Figure 5: Artist’s impression of a gas giant planet.

 Figure 6: Artist’s impression of a high-density solid planet.

A study by Seager et al. (2007) suggests that massive O and B stars with 5 to 120 times the mass of the Sun can have very hefty protoplanetary disks containing large amounts of heavy elements. The strong UV radiation and stellar winds from these stars can photo-evaporate the volatiles from their protoplanetary disks, leaving only the solid material behind. As a result, massive solid planets with hundreds to thousands of times Earth’s mass may be able to form around these massive stars. The gravity on the surface of such a rocky behemoth can be crushingly huge. For example, a rocky planet with an Earth-like composition but with 1000 times the Earth’s mass would be ~3 times the Earth’s diameter and would have a surface gravity ~100 times stronger than on Earth (Figure 8).

Figure 7: Artist’s impression of a rocky planet.

 Figure 8: Mass-radius relationships for solid planets. The solid lines are homogeneous planets. From top to bottom the homogeneous planets are: hydrogen (cyan solid line); a hydrogen-helium mixture with 25% helium by mass (cyan dotted line); water-ice (blue solid line); silicate (MgSiO3 perovskite; red solid line); and iron (Fe; green solid line). The non-solid lines are differentiated planets. The red dashed line is for silicate planets with 32.5% by mass iron cores and 67.5% silicate mantles (similar to Earth) and the red dotted line is for silicate planets with 70% by mass iron core and 30% silicate mantles (similar to Mercury). The blue dashed line is for water planets with 75% water-ice, a 22% silicate shell and a 3% iron core; the blue dot-dashed line is for water planets with 45% water-ice, a 48.5% silicate shell and a 6.5% iron core (similar to Ganymede); the blue dotted line is for water planets with 25% water-ice, a 52.5% silicate shell and a 22.5% iron core. The blue triangles are Solar System planets: from left to right Mars, Venus, Earth, Uranus, Neptune, Saturn, and Jupiter. The magenta squares denote the transiting exoplanets. Note that electron degeneracy pressure becomes important at high mass, causing the planet radius to become constant and even decrease for increasing mass. Seager et al. (2007).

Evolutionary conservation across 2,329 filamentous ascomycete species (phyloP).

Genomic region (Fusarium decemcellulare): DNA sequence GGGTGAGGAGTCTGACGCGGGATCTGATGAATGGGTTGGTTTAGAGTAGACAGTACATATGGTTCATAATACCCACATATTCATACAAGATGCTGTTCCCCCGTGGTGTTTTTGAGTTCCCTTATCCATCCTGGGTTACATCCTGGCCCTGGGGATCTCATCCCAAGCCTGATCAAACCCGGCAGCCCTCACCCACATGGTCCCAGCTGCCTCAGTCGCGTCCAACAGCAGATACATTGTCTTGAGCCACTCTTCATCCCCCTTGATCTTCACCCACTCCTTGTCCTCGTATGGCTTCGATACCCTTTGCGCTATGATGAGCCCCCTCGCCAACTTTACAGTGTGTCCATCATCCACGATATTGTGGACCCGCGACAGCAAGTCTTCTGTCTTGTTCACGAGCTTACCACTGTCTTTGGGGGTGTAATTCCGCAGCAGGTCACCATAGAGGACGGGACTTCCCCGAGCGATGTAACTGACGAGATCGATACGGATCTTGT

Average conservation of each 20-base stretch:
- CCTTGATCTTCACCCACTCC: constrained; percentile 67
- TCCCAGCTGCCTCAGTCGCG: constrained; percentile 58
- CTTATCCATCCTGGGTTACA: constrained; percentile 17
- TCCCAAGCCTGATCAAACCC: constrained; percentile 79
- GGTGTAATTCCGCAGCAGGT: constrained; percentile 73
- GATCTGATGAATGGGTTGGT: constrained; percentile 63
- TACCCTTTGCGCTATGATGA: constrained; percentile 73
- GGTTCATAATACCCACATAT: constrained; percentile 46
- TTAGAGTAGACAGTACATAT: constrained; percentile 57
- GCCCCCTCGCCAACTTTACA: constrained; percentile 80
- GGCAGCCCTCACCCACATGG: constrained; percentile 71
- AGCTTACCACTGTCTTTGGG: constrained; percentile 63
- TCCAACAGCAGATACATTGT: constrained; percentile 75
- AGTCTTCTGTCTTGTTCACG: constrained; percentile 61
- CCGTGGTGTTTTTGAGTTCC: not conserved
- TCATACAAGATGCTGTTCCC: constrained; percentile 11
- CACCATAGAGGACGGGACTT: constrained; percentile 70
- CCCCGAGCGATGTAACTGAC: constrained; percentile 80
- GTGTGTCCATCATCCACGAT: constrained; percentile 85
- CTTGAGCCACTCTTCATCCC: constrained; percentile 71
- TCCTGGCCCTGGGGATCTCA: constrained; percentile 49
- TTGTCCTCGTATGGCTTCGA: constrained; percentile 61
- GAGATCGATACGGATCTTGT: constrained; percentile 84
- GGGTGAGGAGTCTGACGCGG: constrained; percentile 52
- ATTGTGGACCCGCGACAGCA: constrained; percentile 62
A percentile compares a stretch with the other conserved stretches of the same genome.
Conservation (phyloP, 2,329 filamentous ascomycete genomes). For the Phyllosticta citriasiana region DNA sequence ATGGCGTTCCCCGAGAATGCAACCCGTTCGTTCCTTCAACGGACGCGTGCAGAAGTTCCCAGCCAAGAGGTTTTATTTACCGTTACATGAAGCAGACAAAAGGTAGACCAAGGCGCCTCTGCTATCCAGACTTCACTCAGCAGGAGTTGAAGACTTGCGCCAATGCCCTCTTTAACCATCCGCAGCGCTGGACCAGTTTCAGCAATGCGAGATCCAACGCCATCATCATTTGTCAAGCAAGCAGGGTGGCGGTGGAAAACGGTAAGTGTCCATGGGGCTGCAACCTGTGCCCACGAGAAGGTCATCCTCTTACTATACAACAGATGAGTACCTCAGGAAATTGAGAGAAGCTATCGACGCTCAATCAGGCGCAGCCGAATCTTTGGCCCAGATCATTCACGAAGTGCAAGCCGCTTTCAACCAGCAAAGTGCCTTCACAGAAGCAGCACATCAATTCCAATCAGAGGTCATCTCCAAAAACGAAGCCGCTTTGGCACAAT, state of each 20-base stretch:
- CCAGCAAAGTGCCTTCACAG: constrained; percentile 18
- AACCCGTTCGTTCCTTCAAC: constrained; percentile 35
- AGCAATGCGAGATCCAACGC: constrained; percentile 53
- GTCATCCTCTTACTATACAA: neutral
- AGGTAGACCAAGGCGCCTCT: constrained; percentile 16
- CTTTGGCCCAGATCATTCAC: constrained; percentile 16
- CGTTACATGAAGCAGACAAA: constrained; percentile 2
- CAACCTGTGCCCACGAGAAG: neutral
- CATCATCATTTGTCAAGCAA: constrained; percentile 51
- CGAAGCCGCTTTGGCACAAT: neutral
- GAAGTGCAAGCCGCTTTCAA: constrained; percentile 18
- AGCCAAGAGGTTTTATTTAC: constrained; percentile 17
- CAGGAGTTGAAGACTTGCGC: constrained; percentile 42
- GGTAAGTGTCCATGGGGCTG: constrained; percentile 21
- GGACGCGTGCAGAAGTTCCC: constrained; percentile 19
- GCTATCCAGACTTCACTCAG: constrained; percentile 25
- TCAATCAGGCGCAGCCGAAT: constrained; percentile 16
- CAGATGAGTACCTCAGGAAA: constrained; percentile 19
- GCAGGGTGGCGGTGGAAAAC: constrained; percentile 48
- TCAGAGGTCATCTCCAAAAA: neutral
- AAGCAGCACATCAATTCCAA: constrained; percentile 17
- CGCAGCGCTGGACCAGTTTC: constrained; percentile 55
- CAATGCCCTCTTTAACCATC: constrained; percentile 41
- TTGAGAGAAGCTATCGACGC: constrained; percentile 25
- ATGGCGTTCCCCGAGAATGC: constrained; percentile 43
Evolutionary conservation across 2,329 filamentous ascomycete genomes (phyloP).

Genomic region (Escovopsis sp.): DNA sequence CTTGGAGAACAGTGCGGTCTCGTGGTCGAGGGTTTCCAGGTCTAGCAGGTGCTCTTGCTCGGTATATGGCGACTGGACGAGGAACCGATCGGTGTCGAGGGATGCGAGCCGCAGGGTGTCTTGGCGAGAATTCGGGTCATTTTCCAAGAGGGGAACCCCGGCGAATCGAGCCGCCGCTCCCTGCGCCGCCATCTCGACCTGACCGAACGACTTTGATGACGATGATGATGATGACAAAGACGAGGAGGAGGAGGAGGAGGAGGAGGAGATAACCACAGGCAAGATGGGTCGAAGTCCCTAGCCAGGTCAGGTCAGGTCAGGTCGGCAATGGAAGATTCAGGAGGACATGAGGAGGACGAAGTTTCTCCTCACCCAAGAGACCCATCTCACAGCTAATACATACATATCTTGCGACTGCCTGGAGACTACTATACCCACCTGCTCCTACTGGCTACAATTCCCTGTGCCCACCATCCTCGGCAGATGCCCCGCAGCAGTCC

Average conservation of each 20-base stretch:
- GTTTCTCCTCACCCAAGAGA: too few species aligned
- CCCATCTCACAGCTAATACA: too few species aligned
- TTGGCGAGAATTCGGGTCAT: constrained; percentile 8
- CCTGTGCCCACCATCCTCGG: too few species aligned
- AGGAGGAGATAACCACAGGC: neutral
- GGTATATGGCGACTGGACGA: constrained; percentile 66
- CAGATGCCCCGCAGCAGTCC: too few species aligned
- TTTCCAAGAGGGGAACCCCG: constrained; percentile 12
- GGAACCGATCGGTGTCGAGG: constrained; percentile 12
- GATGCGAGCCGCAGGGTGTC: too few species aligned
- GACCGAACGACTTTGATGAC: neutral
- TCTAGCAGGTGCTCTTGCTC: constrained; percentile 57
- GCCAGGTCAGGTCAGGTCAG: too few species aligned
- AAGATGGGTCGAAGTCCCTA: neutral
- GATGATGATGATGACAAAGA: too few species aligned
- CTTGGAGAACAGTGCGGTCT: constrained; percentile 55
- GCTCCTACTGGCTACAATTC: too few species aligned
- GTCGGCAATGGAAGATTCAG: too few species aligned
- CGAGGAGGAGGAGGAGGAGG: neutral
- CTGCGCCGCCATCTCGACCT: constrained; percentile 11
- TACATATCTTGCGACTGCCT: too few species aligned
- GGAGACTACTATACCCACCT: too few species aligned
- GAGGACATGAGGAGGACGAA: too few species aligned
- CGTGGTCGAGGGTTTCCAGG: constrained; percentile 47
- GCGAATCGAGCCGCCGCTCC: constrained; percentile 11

- Dumusque et al. (2014), “The Kepler-10 planetary system revisited by HARPS-N: A hot rocky world and a solid Neptune-mass planet”, arXiv:1405.7881 [astro-ph.EP]
- Hebrard et al. (2003), “Evaporation rate of hot Jupiters and formation of Chthonian planets”, arXiv:astro-ph/0312384
- Steffen et al. (2012), “Transit Timing Observations from Kepler: III. Confirmation of 4 Multiple Planet Systems by a Fourier-Domain Study of Anti-correlated Transit Timing Variations”, arXiv:1201.5412 [astro-ph.EP]
- Mocquet at al. (2014), “Very high-density planets: a possible remnant of gas giants”, Philosophical Transactions of the Royal Society A, Volume 372, No. 2014
- Seager et al. (2007), “Mass-Radius Relationships for Solid Exoplanets”, arXiv:0707.2895 [astro-ph]